STARTING a Business and RUNNING a Business are Not the Same Thing!

5 Min Read
1020 words

Back in "another life" I ended up doing some informal consulting for individuals looking to escape the corporate grind and start up their own small businesses.

Although most of these good people were quick (and able!) to recognize the risks, it was much harder for them to understand what was actually entailed in running a business.

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Starting a Business is Exciting!

I often encountered lots and lots of energy and excitement from those looking to become "Solopreneurs." If businesses were to run on that level of enthusiasm alone, they'd all be enormously successful.

I'd often get roped into listening to lots of generally excellent business ideas, and I'd sit in on some brainstorming sessions... and I'm talking genuinely good ideas here... and I was often left with a strong feeling that each founder had something solid and worthwhile they wanted to create.

So far, so good...

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Running a Business Can Be a Drag!

With great fanfare, pomp and circumstance these businesses would launch and the excitement of being an entrepreneur/solopreneur drove things to a fever pitch!

And then "reality" would start to set in, a month or two later.

That "reality" was typically less about money and profits than about the fact that the daily operation of most businesses is actually pretty routine and boring, and not nearly as exciting and dynamic a process as planning and starting the business.

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The Nature of Creativity and Creatives

Most entrepreneurs are highly creative individuals who have "a vision" and thrive on creating something and making it work. Great ideas and inspiration come from the creative spark.

That works out perfectly when you're creating a business plan and putting together all the pieces of the puzzle that are needed to get a business up and running.

However — in most cases — that cannot be said for having to show up every single day to put products in shipping boxes, printing labels, invoicing, bookkeeping and all the other "nuts and bolts" that actually make up the vast majority of the activity that makes a business run.

So what often happens is that "brilliant creatives" start to grow a bit bored with their creation. And then the business starts suffering a bit because the energy level that brought it into being suddenly fades.

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Creativity... and Temperament

With few exceptions, part of the "problem" is also that not very many new businesses (in their first years) are doing well enough financially for the creative founder to just "farm out" all the boring non-creative work.

And that was the primary reason why — during my consulting days — I often spent far more time exploring the wannabe entrepreneurs' temperament and personality than their actual business ideas.

In many cases, a person might have an excellent concept that could be highly successful... but they lack the kind of personality that would be able to just grind it out during the first 12-24 months.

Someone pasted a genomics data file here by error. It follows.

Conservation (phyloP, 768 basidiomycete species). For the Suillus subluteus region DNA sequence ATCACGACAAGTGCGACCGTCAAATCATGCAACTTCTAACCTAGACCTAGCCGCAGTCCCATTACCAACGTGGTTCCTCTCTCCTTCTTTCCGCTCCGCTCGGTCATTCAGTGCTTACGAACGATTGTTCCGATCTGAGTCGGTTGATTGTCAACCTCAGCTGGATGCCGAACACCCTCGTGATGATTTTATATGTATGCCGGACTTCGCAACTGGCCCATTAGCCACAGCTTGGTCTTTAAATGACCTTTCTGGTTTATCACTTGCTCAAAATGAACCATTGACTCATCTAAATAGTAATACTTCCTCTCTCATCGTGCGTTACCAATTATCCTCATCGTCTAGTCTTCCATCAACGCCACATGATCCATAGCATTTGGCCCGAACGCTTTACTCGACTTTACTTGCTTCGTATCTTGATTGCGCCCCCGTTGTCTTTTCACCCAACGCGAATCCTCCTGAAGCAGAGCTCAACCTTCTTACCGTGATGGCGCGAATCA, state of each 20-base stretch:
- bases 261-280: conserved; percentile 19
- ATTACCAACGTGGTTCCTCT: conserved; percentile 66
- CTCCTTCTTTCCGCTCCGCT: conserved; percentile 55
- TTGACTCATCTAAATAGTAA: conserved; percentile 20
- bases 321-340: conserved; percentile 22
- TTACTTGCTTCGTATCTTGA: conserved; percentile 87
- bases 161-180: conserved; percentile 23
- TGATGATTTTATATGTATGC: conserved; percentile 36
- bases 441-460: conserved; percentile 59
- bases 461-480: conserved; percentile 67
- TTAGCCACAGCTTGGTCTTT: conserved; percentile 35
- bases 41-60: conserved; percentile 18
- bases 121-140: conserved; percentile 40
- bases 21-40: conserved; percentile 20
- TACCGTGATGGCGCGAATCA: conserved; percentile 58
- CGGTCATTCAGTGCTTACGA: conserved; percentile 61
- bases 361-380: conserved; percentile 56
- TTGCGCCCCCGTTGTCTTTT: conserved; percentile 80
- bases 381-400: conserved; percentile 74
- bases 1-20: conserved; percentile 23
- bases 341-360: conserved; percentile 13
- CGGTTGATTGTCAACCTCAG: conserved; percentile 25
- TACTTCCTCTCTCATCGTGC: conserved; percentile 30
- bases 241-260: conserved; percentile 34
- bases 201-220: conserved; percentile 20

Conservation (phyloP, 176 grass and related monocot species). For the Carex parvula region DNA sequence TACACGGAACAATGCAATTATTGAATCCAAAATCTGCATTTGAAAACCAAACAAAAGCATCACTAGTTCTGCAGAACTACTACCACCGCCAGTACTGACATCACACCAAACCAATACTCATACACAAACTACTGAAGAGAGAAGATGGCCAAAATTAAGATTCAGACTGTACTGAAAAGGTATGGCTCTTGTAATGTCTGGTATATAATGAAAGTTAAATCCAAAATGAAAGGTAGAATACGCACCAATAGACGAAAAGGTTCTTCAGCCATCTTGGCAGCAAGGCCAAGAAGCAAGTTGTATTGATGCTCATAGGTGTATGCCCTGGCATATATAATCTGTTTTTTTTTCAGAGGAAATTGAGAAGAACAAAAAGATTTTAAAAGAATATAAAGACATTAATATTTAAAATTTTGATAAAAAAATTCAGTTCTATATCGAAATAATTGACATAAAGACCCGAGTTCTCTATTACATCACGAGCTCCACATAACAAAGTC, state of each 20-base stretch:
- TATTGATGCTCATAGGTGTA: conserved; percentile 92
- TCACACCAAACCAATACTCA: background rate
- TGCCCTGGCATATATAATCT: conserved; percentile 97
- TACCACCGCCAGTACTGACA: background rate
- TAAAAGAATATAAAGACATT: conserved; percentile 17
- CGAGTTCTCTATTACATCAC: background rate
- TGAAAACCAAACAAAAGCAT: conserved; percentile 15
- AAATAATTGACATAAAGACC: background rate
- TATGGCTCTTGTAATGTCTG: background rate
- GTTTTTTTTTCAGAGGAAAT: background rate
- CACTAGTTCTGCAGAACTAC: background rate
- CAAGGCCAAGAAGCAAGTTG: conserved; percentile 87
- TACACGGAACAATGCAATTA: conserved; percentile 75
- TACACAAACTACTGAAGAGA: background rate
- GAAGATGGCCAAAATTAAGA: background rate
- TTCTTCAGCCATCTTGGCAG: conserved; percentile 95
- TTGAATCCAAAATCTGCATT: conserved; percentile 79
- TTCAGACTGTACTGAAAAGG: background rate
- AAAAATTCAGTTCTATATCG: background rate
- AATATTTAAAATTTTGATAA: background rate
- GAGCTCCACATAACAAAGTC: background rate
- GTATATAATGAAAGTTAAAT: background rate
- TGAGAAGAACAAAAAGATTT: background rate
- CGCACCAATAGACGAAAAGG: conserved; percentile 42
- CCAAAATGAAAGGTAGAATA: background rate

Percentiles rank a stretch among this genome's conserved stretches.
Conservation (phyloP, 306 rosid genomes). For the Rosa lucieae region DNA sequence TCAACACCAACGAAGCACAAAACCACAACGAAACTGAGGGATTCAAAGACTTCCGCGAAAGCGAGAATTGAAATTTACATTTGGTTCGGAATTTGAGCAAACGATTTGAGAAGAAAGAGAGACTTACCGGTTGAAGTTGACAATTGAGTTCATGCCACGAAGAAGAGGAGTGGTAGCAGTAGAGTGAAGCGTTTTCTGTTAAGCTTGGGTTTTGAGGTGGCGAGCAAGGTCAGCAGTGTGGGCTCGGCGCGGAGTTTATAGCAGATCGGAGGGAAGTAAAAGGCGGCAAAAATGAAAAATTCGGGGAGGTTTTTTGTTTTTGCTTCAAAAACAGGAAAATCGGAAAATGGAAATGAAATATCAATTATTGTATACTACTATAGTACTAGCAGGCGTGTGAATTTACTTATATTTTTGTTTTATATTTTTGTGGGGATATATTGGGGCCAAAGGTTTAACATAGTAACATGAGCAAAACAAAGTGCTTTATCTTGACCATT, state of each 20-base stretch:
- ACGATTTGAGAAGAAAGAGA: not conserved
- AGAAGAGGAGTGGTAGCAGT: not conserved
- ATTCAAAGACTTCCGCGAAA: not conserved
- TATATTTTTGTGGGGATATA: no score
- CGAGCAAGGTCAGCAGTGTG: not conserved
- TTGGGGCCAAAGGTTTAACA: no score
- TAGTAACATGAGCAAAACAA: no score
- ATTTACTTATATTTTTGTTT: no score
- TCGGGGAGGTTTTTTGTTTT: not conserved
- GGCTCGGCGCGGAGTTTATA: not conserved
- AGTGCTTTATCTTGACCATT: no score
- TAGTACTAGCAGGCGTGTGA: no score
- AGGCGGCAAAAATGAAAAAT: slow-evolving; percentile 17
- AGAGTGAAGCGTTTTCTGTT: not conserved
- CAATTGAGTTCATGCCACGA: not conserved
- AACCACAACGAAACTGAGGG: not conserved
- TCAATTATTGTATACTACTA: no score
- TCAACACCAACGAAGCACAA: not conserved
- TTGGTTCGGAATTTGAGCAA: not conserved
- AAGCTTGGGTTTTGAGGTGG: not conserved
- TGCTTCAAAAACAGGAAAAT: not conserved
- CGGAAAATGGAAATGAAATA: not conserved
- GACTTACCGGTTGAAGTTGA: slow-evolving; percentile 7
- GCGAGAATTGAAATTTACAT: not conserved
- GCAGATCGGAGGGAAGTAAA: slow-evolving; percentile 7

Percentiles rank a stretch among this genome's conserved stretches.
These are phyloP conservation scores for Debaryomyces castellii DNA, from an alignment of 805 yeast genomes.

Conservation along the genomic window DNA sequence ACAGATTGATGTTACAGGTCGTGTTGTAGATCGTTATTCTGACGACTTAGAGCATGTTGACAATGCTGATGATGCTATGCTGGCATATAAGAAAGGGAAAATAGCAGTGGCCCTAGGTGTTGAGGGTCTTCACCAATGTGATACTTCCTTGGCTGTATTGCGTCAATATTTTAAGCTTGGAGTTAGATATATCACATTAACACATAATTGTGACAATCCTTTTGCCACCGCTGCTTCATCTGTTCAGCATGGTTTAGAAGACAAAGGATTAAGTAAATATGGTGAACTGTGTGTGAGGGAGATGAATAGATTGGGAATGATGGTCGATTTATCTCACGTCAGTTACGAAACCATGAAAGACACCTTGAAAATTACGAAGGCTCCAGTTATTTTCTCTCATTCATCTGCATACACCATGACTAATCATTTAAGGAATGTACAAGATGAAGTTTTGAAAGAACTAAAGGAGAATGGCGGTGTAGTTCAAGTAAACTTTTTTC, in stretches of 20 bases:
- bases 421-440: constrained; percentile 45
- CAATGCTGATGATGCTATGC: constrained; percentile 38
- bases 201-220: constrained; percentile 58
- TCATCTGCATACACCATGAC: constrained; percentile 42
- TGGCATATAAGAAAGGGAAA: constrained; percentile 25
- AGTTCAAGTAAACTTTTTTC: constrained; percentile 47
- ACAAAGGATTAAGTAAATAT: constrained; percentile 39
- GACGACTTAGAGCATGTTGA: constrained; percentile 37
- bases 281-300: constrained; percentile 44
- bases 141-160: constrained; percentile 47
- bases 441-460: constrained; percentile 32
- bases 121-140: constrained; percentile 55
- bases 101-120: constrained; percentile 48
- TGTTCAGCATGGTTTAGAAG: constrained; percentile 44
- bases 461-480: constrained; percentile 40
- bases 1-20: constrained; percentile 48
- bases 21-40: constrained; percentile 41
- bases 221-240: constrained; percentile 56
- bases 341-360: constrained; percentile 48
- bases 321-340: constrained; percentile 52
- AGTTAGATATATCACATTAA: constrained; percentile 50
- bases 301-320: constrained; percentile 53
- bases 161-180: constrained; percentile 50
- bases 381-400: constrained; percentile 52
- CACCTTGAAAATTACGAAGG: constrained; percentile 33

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But I can MAKE This Work!

Of course, it's difficult to break the news to someone with a good idea that they don't "have what it takes" to successfully bring that idea to the world.

And the most honest answer to the statement "But I can MAKE this work!" is actually "Mos't likely YOU can't, but someone ELSE could." That's not what a creative genius wants to hear.

And so, my "job" often turned into exploring ways for my clients to partner with someone(s) who clearly had the "grind-it-out work ethic" but perhaps lacked the brilliance, inspiration and vision.

Some of the most successful outcomes I got to be part of were the result of such partnerships!

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Do What You're BEST At!

I got to thinking about this because a long-time friend has been considering kissing off Microsoft and heading into the realm of the self-employed.

The challenge for her will be that she's brilliant within the rigid structure of a large company... but she's also 'easily distracted" and always noodling new ideas about... so we've been talking about "the grind" (with which I am well familiar, after some 30+ years of self-employment!) and how she plans to manage her tendency to "be all over the place."

In the end, we are best served by doing what we are best at. I know there's some wisdom out there that insists we should work on our weaknesses, and that's valid... to a point. But if you put too much focus there, we all just end up being MEDIOCRE at everything.

And who wants to have a "mediocre" project?

Thanks for reading, and have a great remainder of your week!

How about YOU? Are you en entrepreneur? If so, was it easier to START your project than to RUN it? Or vice-versa? Do you love what you do, and yet there are still parts you dislike doing? Do you "farm out" any of the boring tasks? Comments, feedback and other interaction is invited and welcomed! Because — after all — SOCIAL content is about interacting, right? Leave a comment — share your experiences — be part of the conversation!

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Created at 20210608 13:18 PDT

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